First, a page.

Table 1 summarizes laboratory test results 1week (t4) and 2 weeks (t5) after olanzapine discontinuation. No significant deviations from the reference range of metabolic profile and liver function tests were seen. CHOL and TG were slightly increased, 226.4 mg/dl and 156.2 mg/dl respectively. Severe hypertriglyceridemia was revealed after 12 weeks of olanzapine therapy and it subsided 1 week after olanzapine discontinuation and 3 weeks after aripiprazole introduction.
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Olanzapine is a second generation antipsychotic that is structurally similar to clozapine. Both medications share to same extent their side-effects profile. Olanzapine therapy can lead to a wide range of metabolic side effects, like weight gain(2, 5), glucose dysregulation(6, 7), diabetes mellitus(8, 9), hyperglycemic non-ketonic coma(10, 11) and diabetic ketoacidosis(12, 13). Apart from these metabolic adverse effects, olanzapine can induce life-threatening conditions, like acute hepatocellular-cholestatic liver injury(14) as well as venous thromboembolism(15) and acute pancreatitis.(16, 17) Olanzapine was also found to be one of the four antipsychotics inducing liver damage most frequently in the Polish study.(18) Hypertriglyceridemia was also observed in the course of olanzapine therapy.(19, 20) MHRA Public Assessment Report for olanzapine summarizes the frequency of side effects.(21) According to that document the most frequent metabolic side effects of olanzapine include: weight gain (>10%), hypertriglyceridemia and hypercholesterolemia (1-10%), hyperglycemia (1-10%), glucosuria (1-10%), transient, asymptomatic elevations of aminotransferases (ALT, AST), especially in early treatment (1-10%). Pancreatitis, diabetic coma with ketoacidosis, venous thromboembolism are regarded as potentially life-threatening but relatively rare conditions seen in less than 1% of cases.(21)
Osser et al. observed metabolic and lipid profile changes during 12-week olanzapine therapy in 24 patients (mainly men) with schizophrenia.(22) Mean olanzapine dose used was 13.8 mg. The authors observed a mean increase of body weight (5.4 kg), with the accompanying mean fasting TG elevation of 60 mg/dL to 222 ± 135 mg/dL (mean ± SD). The association between weight gain and TG elevation was so strong that after controlling for weight, analysis of covariance showed no independent increase in triglycerides. Yamamoto et al. described a case of an adolescent male patient who developed hypertriglyceridemia during olanzapine therapy and found a relationship between propensity for triglycerides elevation, weight gain and decreased lipoprotein lipase (LPL) activity.(23) The authors suggested that weight gain and hypertriglyceridemia induced by olanzapine were due to decrease in LPL activity.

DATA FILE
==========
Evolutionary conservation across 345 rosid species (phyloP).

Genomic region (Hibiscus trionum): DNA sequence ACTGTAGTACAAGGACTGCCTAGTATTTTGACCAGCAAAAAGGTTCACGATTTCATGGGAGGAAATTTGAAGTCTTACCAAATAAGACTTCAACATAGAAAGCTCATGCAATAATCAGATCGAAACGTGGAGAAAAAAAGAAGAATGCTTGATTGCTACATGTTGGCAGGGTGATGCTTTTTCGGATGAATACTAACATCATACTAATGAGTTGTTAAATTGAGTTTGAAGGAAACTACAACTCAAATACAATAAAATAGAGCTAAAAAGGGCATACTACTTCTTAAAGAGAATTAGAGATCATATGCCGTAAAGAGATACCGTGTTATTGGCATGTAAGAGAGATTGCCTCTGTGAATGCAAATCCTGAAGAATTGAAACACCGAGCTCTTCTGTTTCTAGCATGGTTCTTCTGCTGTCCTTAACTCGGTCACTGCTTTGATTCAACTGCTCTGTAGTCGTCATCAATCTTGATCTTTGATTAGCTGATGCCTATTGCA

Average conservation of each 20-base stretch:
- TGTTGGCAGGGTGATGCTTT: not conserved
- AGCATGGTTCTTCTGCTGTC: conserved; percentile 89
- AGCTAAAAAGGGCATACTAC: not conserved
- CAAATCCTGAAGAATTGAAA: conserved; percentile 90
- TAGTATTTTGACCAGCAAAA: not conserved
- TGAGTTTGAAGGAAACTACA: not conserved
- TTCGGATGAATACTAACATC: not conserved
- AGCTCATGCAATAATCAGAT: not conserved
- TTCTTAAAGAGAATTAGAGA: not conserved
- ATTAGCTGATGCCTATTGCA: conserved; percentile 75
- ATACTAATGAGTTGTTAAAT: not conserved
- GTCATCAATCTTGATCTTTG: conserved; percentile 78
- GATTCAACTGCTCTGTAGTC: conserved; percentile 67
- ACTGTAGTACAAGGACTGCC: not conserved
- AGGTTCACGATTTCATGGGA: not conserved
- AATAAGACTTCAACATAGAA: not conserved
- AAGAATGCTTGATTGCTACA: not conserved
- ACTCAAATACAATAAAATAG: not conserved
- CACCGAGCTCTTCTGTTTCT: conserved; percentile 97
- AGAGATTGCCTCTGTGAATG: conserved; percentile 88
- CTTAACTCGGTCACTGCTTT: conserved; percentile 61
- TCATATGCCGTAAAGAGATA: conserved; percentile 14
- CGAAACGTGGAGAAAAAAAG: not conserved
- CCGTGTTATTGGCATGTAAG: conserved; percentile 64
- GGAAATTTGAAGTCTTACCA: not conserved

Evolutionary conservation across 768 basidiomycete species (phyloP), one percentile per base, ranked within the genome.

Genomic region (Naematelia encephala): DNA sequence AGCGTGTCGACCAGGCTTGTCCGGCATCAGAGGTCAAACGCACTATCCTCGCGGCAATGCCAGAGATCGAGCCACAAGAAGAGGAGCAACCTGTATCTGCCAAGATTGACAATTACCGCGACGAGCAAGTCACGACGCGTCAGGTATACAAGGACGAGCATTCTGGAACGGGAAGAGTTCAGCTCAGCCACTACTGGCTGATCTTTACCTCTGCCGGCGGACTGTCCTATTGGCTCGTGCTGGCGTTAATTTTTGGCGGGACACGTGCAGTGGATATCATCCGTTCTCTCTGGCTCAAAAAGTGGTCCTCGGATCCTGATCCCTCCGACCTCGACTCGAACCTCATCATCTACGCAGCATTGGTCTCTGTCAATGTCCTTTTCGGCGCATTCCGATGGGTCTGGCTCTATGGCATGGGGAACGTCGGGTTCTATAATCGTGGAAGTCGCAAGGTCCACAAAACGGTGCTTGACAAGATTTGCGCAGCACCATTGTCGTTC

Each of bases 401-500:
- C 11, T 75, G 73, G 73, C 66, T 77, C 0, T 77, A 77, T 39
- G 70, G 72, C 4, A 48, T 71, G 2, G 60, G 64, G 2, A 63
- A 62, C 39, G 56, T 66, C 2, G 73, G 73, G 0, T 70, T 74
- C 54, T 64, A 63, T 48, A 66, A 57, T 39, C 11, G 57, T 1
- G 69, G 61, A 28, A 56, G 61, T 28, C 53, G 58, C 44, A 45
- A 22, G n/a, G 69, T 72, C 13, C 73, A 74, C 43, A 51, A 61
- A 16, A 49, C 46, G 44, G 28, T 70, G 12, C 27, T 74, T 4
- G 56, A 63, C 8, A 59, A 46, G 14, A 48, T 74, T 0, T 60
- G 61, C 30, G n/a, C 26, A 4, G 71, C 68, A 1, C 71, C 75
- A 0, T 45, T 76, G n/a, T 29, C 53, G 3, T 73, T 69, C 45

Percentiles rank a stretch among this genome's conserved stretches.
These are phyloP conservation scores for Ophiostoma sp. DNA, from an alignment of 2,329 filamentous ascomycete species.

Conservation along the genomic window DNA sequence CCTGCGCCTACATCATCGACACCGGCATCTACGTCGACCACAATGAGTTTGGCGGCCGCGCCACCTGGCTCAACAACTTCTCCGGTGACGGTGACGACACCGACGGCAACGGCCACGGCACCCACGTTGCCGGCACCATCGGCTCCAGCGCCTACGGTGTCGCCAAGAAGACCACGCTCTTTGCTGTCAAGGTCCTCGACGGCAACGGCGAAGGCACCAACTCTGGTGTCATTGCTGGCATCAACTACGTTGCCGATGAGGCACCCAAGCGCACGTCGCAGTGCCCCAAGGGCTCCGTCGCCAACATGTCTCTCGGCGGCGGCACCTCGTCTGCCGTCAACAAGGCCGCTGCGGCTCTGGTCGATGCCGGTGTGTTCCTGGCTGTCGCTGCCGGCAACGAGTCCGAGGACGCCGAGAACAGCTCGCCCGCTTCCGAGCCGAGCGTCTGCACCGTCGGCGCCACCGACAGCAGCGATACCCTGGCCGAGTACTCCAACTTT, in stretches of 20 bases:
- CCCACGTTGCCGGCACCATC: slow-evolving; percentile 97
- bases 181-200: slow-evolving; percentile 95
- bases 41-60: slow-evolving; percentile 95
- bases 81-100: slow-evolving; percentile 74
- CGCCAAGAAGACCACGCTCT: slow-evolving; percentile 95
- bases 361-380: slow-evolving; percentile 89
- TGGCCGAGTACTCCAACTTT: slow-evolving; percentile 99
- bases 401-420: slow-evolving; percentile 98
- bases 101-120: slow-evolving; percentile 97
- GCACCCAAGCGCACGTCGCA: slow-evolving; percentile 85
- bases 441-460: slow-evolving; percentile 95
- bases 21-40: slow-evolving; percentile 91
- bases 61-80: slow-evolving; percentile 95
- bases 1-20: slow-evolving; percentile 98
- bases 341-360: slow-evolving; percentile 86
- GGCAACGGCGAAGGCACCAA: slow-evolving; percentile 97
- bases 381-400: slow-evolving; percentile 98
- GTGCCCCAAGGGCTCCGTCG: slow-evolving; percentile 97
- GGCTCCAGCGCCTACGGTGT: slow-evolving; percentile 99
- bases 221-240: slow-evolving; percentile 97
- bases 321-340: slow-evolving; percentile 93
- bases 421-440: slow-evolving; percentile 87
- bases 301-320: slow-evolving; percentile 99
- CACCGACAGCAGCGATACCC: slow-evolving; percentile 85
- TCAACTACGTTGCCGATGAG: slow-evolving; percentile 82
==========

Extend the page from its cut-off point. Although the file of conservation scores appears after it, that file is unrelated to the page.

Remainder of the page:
Different data was obtained by other authors. Adachi et al. described a case of 40-year-old male patient referred due to severe hypertriglyceridemia (TG: 1,598 mg/dl) induced by olanzapine.(24) TG elevation in that patient was not connected with body weight gain nor fasting glucose level increase. To understand which TG-rich lipoprotein is important for olanzapine-induced hypertriglyceridemia, the authors measured each lipoprotein fraction by the anion-exchange high-performance liquid chromatography. They found that very-low density lipoprotein (VLDL-C) was the most important lipoprotein for olanzapine-induced hypertriglyceridemia. VLDL level was remarkably high during olanzapine therapy and it promptly decreased after olanzapine cessation. The level of VLDL almost paralleled decreasing TG level. Adachi et al. found also a positive correlation between olanzapine-induced TG elevation and high-sensitivity C-reactive protein (hs-CRP). Cessation of olanzapine lead to decrease of hs-CRP and increase of adiponectine. Unlike Osser et al., these authors did not observe significant LPL activity changes after discontinuation of olanzapine. VLDL is a TG rich lipoprotein. It is composed of 55% TG, 20% of cholesterol and 15% of protein. VLDL is produced in the liver and transports lipids to muscles and fat tissue.(25, 26) Adachi et al. speculated that olanzapine might induce inflammation and reduce adiponectin, leading to activation of hormone-sensitive lipase which hydrolyzes TG to free fatty acids (FFA). Increased circulating FFA may enter the liver, resulting in hepatic overproduction of VLDL and hepatic steatosis.